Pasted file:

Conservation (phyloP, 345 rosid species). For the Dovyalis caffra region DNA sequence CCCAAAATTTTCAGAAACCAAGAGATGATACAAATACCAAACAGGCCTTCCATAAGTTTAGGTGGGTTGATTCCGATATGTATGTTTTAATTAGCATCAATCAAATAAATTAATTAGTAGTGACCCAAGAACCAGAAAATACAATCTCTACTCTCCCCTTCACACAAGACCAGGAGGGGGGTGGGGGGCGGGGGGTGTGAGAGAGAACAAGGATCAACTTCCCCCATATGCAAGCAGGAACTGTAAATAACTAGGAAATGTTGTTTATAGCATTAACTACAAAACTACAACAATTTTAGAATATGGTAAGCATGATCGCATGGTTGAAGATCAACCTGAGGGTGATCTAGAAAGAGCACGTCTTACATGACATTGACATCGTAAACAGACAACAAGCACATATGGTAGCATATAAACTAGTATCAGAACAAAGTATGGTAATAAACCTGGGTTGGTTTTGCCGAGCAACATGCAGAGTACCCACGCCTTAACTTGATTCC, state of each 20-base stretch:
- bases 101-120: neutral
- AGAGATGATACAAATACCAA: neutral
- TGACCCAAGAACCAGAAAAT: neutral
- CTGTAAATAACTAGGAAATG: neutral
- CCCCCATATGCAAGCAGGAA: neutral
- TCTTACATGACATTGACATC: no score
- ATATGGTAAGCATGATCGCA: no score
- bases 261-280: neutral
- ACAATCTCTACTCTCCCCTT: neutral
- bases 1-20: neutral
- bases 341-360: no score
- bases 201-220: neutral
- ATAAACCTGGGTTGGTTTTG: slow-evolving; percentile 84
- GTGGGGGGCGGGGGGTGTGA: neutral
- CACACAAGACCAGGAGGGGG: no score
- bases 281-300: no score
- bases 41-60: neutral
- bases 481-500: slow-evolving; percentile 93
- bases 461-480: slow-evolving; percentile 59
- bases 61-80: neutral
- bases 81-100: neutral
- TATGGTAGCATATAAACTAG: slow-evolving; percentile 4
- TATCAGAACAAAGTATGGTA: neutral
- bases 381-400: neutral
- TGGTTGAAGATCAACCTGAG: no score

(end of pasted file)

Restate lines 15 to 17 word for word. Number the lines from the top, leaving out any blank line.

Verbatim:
- GTGGGGGGCGGGGGGTGTGA: neutral
- CACACAAGACCAGGAGGGGG: no score
- bases 281-300: no score